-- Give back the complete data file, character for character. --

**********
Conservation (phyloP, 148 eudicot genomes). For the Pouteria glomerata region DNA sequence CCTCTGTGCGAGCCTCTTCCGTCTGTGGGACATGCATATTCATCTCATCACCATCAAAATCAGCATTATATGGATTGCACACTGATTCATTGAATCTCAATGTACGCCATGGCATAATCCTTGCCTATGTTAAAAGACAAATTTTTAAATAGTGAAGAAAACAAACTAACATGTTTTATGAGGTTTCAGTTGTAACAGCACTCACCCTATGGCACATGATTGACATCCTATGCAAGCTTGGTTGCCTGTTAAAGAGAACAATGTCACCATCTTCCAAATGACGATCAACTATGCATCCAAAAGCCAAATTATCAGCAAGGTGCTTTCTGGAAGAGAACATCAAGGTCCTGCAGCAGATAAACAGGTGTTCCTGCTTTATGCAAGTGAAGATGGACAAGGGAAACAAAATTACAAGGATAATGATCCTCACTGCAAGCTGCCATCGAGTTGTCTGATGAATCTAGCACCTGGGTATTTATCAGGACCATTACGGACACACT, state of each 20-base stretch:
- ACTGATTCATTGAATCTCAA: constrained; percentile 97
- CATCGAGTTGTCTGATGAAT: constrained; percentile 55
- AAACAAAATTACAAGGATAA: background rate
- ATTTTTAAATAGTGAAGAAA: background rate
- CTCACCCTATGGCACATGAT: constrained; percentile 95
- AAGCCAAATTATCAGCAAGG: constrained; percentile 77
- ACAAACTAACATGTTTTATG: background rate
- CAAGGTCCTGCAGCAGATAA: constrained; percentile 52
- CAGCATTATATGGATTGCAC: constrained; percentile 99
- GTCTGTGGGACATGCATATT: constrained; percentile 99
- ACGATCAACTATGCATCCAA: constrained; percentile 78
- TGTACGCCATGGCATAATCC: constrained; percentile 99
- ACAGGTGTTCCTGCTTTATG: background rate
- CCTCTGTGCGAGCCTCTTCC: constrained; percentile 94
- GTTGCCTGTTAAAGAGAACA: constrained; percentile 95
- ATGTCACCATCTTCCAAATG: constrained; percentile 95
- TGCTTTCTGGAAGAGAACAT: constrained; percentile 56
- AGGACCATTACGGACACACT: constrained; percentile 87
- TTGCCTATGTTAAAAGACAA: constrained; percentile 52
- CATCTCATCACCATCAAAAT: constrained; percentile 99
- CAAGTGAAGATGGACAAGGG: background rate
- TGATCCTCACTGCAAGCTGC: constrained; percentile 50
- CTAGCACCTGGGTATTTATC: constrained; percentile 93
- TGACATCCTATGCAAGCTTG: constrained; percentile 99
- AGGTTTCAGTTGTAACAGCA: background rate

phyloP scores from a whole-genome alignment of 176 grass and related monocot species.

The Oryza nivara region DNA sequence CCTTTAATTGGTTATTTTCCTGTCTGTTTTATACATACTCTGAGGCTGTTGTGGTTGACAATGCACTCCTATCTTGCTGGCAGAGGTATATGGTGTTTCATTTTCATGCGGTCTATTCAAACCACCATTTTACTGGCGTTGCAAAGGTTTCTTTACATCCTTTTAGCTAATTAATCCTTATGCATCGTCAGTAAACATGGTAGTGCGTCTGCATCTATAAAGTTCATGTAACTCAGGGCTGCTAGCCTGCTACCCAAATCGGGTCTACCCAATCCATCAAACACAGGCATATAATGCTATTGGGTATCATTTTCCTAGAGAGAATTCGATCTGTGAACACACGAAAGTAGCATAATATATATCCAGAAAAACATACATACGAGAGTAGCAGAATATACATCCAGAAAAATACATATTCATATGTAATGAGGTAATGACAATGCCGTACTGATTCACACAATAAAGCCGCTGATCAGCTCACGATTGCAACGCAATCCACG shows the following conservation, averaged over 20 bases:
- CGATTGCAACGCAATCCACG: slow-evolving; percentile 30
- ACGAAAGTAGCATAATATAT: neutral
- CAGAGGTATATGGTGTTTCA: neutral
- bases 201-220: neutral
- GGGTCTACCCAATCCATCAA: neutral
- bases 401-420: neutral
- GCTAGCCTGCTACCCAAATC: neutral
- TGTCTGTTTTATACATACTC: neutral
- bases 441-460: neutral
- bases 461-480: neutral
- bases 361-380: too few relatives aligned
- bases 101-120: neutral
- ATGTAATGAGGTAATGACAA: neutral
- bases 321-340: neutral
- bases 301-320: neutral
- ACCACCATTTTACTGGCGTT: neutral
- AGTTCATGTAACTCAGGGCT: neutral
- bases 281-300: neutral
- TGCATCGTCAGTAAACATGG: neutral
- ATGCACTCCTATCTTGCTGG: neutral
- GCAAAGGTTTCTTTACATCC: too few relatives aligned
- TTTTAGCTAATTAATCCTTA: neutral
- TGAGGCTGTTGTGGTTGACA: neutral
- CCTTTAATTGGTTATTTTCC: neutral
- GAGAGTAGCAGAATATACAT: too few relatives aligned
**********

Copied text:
Conservation (phyloP, 148 eudicot genomes). For the Pouteria glomerata region DNA sequence CCTCTGTGCGAGCCTCTTCCGTCTGTGGGACATGCATATTCATCTCATCACCATCAAAATCAGCATTATATGGATTGCACACTGATTCATTGAATCTCAATGTACGCCATGGCATAATCCTTGCCTATGTTAAAAGACAAATTTTTAAATAGTGAAGAAAACAAACTAACATGTTTTATGAGGTTTCAGTTGTAACAGCACTCACCCTATGGCACATGATTGACATCCTATGCAAGCTTGGTTGCCTGTTAAAGAGAACAATGTCACCATCTTCCAAATGACGATCAACTATGCATCCAAAAGCCAAATTATCAGCAAGGTGCTTTCTGGAAGAGAACATCAAGGTCCTGCAGCAGATAAACAGGTGTTCCTGCTTTATGCAAGTGAAGATGGACAAGGGAAACAAAATTACAAGGATAATGATCCTCACTGCAAGCTGCCATCGAGTTGTCTGATGAATCTAGCACCTGGGTATTTATCAGGACCATTACGGACACACT, state of each 20-base stretch:
- ACTGATTCATTGAATCTCAA: constrained; percentile 97
- CATCGAGTTGTCTGATGAAT: constrained; percentile 55
- AAACAAAATTACAAGGATAA: background rate
- ATTTTTAAATAGTGAAGAAA: background rate
- CTCACCCTATGGCACATGAT: constrained; percentile 95
- AAGCCAAATTATCAGCAAGG: constrained; percentile 77
- ACAAACTAACATGTTTTATG: background rate
- CAAGGTCCTGCAGCAGATAA: constrained; percentile 52
- CAGCATTATATGGATTGCAC: constrained; percentile 99
- GTCTGTGGGACATGCATATT: constrained; percentile 99
- ACGATCAACTATGCATCCAA: constrained; percentile 78
- TGTACGCCATGGCATAATCC: constrained; percentile 99
- ACAGGTGTTCCTGCTTTATG: background rate
- CCTCTGTGCGAGCCTCTTCC: constrained; percentile 94
- GTTGCCTGTTAAAGAGAACA: constrained; percentile 95
- ATGTCACCATCTTCCAAATG: constrained; percentile 95
- TGCTTTCTGGAAGAGAACAT: constrained; percentile 56
- AGGACCATTACGGACACACT: constrained; percentile 87
- TTGCCTATGTTAAAAGACAA: constrained; percentile 52
- CATCTCATCACCATCAAAAT: constrained; percentile 99
- CAAGTGAAGATGGACAAGGG: background rate
- TGATCCTCACTGCAAGCTGC: constrained; percentile 50
- CTAGCACCTGGGTATTTATC: constrained; percentile 93
- TGACATCCTATGCAAGCTTG: constrained; percentile 99
- AGGTTTCAGTTGTAACAGCA: background rate

phyloP scores from a whole-genome alignment of 176 grass and related monocot species.

The Oryza nivara region DNA sequence CCTTTAATTGGTTATTTTCCTGTCTGTTTTATACATACTCTGAGGCTGTTGTGGTTGACAATGCACTCCTATCTTGCTGGCAGAGGTATATGGTGTTTCATTTTCATGCGGTCTATTCAAACCACCATTTTACTGGCGTTGCAAAGGTTTCTTTACATCCTTTTAGCTAATTAATCCTTATGCATCGTCAGTAAACATGGTAGTGCGTCTGCATCTATAAAGTTCATGTAACTCAGGGCTGCTAGCCTGCTACCCAAATCGGGTCTACCCAATCCATCAAACACAGGCATATAATGCTATTGGGTATCATTTTCCTAGAGAGAATTCGATCTGTGAACACACGAAAGTAGCATAATATATATCCAGAAAAACATACATACGAGAGTAGCAGAATATACATCCAGAAAAATACATATTCATATGTAATGAGGTAATGACAATGCCGTACTGATTCACACAATAAAGCCGCTGATCAGCTCACGATTGCAACGCAATCCACG shows the following conservation, averaged over 20 bases:
- CGATTGCAACGCAATCCACG: slow-evolving; percentile 30
- ACGAAAGTAGCATAATATAT: neutral
- CAGAGGTATATGGTGTTTCA: neutral
- bases 201-220: neutral
- GGGTCTACCCAATCCATCAA: neutral
- bases 401-420: neutral
- GCTAGCCTGCTACCCAAATC: neutral
- TGTCTGTTTTATACATACTC: neutral
- bases 441-460: neutral
- bases 461-480: neutral
- bases 361-380: too few relatives aligned
- bases 101-120: neutral
- ATGTAATGAGGTAATGACAA: neutral
- bases 321-340: neutral
- bases 301-320: neutral
- ACCACCATTTTACTGGCGTT: neutral
- AGTTCATGTAACTCAGGGCT: neutral
- bases 281-300: neutral
- TGCATCGTCAGTAAACATGG: neutral
- ATGCACTCCTATCTTGCTGG: neutral
- GCAAAGGTTTCTTTACATCC: too few relatives aligned
- TTTTAGCTAATTAATCCTTA: neutral
- TGAGGCTGTTGTGGTTGACA: neutral
- CCTTTAATTGGTTATTTTCC: neutral
- GAGAGTAGCAGAATATACAT: too few relatives aligned